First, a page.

Cortical blindness is caused by hypoxia or anoxia involving the occipital lobes caused by either vascular insufficiency or by increased metabolic rate during periods of seizures.[6] Hyperviscosity in NKH may cause dehydration of glial and other supporting tissues with accumulation of free radicals. The resulting cytotoxic edema might restrict diffusion of substances which may cause transient blindness.[7] Non-ketotic hyperglycemia is known to cause homonymous hemianopia without any evidence of any structural lesion evident on scanning[8] but there is no report of cortical blindness in NKH patients.

Some reports suggest that VEP may show a varied result and may not be useful in establishing a diagnosis,[9] other reports suggest prognostic importance of VEP with absent VEP response foretelling poor prognosis for visual recovery.[10] However, in our case, despite absent VEP at presentation, patient regained full vision.

Cortical blindness should be considered in a patient with visual loss following NKH with or without seizure, but radiological investigation should be carried to rule out any foci of seizure. Further, absent VEP may not be indicative of poor prognosis.

 
  References Top

1.
Joseph JM, Louis S. Transient ictal cortical blindness during middle age: A case report and review of the literature. J Neuroophthalmol 1995;15:39-42.  Back to cited text no. 1
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2.
Aldrich MS, Vanderzant CW, Alessi AG, Abou-Khalil B, Sackellares JC. Ictal cortical blindness with permanent visual loss. Epilepsia 1989;30:116-20.  Back to cited text no. 2
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3.
Chung SJ, Lee JH, Lee SA, No YJ, Im JH, Lee MC. Co-occurrence of seizure and chorea in a patient with nonketotic hyperglycemia. Eur Neurol 2005;54:230-2.  Back to cited text no. 3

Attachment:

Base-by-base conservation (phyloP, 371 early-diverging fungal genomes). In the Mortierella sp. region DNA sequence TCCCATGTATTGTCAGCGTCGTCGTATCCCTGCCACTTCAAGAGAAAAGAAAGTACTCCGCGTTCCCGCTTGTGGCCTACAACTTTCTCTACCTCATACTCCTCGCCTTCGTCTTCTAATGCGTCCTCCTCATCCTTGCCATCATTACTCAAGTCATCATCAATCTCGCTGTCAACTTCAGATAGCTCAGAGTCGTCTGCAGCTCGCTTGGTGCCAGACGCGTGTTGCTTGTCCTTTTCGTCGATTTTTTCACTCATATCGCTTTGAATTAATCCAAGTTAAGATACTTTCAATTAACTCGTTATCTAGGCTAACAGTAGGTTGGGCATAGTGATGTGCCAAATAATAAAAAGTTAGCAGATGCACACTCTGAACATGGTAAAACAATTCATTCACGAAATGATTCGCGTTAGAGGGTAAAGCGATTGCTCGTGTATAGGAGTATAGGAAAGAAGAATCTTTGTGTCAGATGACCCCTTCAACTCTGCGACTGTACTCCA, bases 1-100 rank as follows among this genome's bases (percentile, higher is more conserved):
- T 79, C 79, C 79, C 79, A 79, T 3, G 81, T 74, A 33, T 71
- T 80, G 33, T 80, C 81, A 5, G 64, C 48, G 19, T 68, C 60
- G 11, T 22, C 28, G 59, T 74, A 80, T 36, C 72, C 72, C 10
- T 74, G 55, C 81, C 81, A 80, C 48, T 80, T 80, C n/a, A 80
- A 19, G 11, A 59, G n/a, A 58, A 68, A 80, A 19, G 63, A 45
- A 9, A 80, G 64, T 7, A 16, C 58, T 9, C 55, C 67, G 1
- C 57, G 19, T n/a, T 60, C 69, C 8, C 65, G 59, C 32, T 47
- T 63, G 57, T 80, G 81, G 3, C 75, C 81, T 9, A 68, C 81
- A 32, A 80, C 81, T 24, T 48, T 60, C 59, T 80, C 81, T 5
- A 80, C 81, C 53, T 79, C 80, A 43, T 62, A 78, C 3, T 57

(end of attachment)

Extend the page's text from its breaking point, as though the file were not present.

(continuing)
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4.
Hadjikoutis S, Sawhney IM. Occipital seizures presenting with bilateral visual loss. Neurol India 2003;51:115-6.  Back to cited text no. 4
[PUBMED]  Medknow Journal  
5.
Bodis-Wollner I, Atkin A, Raab E, Wolkstein M. Visual association cortex and vision in man: Pattern-evoked occipital potentials in a blind boy. Science 1977;198:629-31.  Back to cited text no. 5
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6.
Sadeh M, Goldhammer Y, Kuritsky A. Postictal blindness in adults. J Neurol Neurosurg Psychiatry 1983;46:566-9.  Back to cited text no. 6
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7.
Backhouse O, Leitch RJ, Thompson D, Kriss A, Charris D, Clayton P, et al. A case of reversible blindness in maple syrup urine disease. Br J Ophthalmol 1999;83:250-1.  Back to cited text no. 7
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8.
Paiboonpol S. Epilepsia partialis continua as a manifestation of hyperglycemia. J Med Assoc Thai 2005;88:759-62.  Back to cited text no. 8
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9.
Lavin PJ. Hyperglycemic hemianopia: A reversible complication of nonketotic hyperglycemia. Neurology 2005;65:616-9.  Back to cited text no. 9
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Harden CL, Rosenbaum DH, Daras M. Hyperglycemia presenting with occipital seizures. Epilepsia 1991;32:215-20.  Back to cited text no. 10
[PUBMED]